Posts Tagged “dairy”
Vince King has been trucking since 1978 hauling dairy products, frozen chickens and fresh produce. He loves hauling refrigerated freight, but dislikes trucking in California and the attitudes of many drivers.
A resident of Cuba, NY, located near Buffalo, HaulProduce caught up recently with Vince at the Pilot Truck Stop at Warner Robins, GA. “I haul dairy, chickens and produce — it really doesn’t matter to me which one. The only difference is setting the temperature (on the reefer unit) right for the different loads. I’ve grown to love that reefer unit over the years that’s behind my truck,” he relates.
Vince drives a 2009 blue Freightliner housing a 470 h.p. Detroit, equipped with a 13-speed transmission. He pulls a 53-foot Utililty trailer with a Thermo King unit.
“I love this truck. My boss asked me what I wanted and what color. My previous truck was a 2004 black Freight, says, Vince, who drives for Sargent Transportation Lines Inc. of Cuba, a small fleet with 20 over-the-road trucks. “The money is good and they keep me hopping or I wouldn’t still be here.”
Vince, who has been with Sargent 16 years, had just delivered dairy product in Florida the previous day, which had three drops. He was on his way to pick up frozen chicken in Doraville, GA for delivery to U.S. Foodservice near Albany, NY. He also hauls potatoes and onions off of the West Coast.
“I don’t like California. I used to run it every week, but now there is just too much ‘crap’ out there.” Vince cites all of the excessive regulations on truckers in California, adding, “You can’t sneeze there without getting a ticket. I just took my son out there on a trip. I’ve decided I just don’t need the hassles.”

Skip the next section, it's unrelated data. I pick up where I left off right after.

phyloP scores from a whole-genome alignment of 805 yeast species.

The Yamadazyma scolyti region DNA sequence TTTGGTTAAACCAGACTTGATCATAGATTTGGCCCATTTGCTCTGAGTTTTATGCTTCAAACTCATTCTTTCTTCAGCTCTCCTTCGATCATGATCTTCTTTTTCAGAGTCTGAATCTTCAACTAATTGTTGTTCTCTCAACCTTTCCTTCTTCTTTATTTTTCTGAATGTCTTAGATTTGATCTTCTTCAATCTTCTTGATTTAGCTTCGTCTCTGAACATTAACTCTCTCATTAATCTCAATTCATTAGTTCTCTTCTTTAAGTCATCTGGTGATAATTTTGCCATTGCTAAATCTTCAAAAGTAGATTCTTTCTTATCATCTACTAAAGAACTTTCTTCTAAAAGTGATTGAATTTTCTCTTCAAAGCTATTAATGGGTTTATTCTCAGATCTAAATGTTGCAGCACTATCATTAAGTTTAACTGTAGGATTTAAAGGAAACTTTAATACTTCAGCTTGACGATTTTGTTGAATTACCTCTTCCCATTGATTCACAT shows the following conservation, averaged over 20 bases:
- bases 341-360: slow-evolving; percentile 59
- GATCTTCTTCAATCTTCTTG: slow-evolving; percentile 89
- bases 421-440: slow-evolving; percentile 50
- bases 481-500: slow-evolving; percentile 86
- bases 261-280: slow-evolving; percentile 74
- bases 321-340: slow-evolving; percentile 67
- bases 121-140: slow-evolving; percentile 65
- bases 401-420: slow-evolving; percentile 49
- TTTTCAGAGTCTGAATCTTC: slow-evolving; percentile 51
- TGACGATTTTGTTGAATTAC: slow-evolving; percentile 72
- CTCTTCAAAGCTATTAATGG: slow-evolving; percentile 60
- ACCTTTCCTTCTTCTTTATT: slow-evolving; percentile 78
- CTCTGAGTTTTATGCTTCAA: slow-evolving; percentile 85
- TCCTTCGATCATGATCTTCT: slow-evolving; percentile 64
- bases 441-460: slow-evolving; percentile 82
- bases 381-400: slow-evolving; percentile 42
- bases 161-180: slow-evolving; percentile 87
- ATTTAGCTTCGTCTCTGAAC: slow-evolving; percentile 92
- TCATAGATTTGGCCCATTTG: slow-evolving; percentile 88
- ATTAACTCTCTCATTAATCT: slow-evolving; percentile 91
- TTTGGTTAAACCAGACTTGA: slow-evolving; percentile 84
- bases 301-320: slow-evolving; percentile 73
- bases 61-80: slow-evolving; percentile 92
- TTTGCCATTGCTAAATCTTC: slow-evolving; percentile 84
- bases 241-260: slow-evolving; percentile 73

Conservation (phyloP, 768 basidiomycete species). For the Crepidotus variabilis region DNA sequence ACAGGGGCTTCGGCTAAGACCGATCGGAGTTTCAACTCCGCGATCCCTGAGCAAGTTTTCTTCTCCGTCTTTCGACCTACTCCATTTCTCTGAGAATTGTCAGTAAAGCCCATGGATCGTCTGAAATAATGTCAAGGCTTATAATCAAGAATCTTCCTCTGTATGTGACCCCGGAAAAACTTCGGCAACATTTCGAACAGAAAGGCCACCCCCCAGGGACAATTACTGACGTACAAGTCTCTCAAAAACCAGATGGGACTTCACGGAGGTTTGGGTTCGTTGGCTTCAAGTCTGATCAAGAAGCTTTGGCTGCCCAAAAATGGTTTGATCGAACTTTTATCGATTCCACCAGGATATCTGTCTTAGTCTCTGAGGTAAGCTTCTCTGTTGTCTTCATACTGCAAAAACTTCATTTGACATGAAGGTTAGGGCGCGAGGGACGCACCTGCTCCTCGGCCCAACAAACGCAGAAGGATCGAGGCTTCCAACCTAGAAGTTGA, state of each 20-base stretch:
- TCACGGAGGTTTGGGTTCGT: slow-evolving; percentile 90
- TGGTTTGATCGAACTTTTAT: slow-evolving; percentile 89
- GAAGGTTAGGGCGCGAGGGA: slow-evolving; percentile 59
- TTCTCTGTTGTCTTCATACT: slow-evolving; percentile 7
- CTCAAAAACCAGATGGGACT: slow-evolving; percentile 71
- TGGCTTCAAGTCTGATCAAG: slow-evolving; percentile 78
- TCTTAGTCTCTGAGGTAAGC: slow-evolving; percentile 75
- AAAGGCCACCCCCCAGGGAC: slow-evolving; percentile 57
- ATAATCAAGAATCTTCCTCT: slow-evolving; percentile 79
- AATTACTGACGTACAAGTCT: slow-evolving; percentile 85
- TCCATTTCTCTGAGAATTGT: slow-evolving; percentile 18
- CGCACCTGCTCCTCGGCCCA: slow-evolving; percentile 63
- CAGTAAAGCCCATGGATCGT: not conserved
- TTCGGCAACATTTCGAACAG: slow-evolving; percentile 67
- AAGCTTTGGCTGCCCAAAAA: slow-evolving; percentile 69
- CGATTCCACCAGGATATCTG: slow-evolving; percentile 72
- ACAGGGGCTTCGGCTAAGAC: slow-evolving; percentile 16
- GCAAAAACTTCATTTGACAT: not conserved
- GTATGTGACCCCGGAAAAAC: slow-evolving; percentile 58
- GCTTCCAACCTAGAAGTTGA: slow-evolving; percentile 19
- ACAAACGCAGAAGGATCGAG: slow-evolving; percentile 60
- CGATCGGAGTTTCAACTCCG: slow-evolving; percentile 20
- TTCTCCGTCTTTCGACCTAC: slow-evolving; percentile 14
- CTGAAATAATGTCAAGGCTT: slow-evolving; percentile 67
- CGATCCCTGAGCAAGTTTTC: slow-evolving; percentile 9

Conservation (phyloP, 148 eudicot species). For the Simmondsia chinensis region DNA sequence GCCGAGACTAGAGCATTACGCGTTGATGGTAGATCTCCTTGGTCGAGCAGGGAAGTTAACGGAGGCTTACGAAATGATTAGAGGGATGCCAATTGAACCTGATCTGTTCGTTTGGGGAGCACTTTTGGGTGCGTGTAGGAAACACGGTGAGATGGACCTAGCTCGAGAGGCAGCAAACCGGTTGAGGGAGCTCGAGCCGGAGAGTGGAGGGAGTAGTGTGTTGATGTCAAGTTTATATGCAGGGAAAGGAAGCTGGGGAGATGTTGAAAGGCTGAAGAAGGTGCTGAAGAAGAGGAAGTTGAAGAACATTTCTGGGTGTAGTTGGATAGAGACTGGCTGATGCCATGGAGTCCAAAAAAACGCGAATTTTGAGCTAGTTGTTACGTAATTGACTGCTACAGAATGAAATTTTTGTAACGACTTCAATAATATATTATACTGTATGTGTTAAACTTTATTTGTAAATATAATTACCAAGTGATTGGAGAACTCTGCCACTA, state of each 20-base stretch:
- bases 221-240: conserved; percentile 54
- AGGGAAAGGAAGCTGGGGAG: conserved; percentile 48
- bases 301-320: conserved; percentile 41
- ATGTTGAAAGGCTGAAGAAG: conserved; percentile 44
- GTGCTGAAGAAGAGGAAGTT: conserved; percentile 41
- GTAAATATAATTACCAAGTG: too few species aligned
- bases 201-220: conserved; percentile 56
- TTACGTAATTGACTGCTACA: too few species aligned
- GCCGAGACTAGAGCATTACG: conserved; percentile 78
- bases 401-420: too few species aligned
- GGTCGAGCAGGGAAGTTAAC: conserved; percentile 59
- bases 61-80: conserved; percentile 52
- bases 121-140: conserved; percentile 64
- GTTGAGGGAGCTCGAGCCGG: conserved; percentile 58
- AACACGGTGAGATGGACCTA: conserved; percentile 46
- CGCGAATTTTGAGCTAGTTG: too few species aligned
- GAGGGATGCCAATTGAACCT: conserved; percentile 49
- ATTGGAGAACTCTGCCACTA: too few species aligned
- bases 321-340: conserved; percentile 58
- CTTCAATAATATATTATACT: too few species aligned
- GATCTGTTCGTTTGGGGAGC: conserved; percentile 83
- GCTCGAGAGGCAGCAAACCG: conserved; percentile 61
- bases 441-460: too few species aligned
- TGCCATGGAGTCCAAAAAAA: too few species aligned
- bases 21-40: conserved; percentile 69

Since becoming a trucker 34 years ago, Vince has considered buying a truck, but has always decided to remain a company driver. “I thought about becoming an owner operator years ago, but right now I wouldn’t even consider it because of the economy. It’s really hard to find a good company where you can make it with a lease. Over the years I’ve seen what these companies can do, especially with these lease-purchase plans.”
One of the best aspects of trucking is simply being out on the road, Vince says. He typically leaves the house on a Saturday evening or Sunday morning to pick up a load. He is usually home by Friday at the latest. If he’s doing an East Coast run, he’s usually gone only a couple of nights.
His least favorite part of trucking, which he dislikes even more than the excessive regulations, are the attitudes of a lot of drivers.
“I don’t even mean just the new breed, but some of the older drivers as well. Sometimes it is just sickening,” he states.
What is his biggest challenge in trucking? “Trying to figure out what the other drivers are going to do before they do it. A majority of this is with the older drivers, the four wheelers and the campers,” he says. “To a certain extent there is a lack of professionalism in trucking. I”m not just talking about the baby boomers, because you have the ‘me’ generation. It’s me, me, me. That is not the way things should be done.”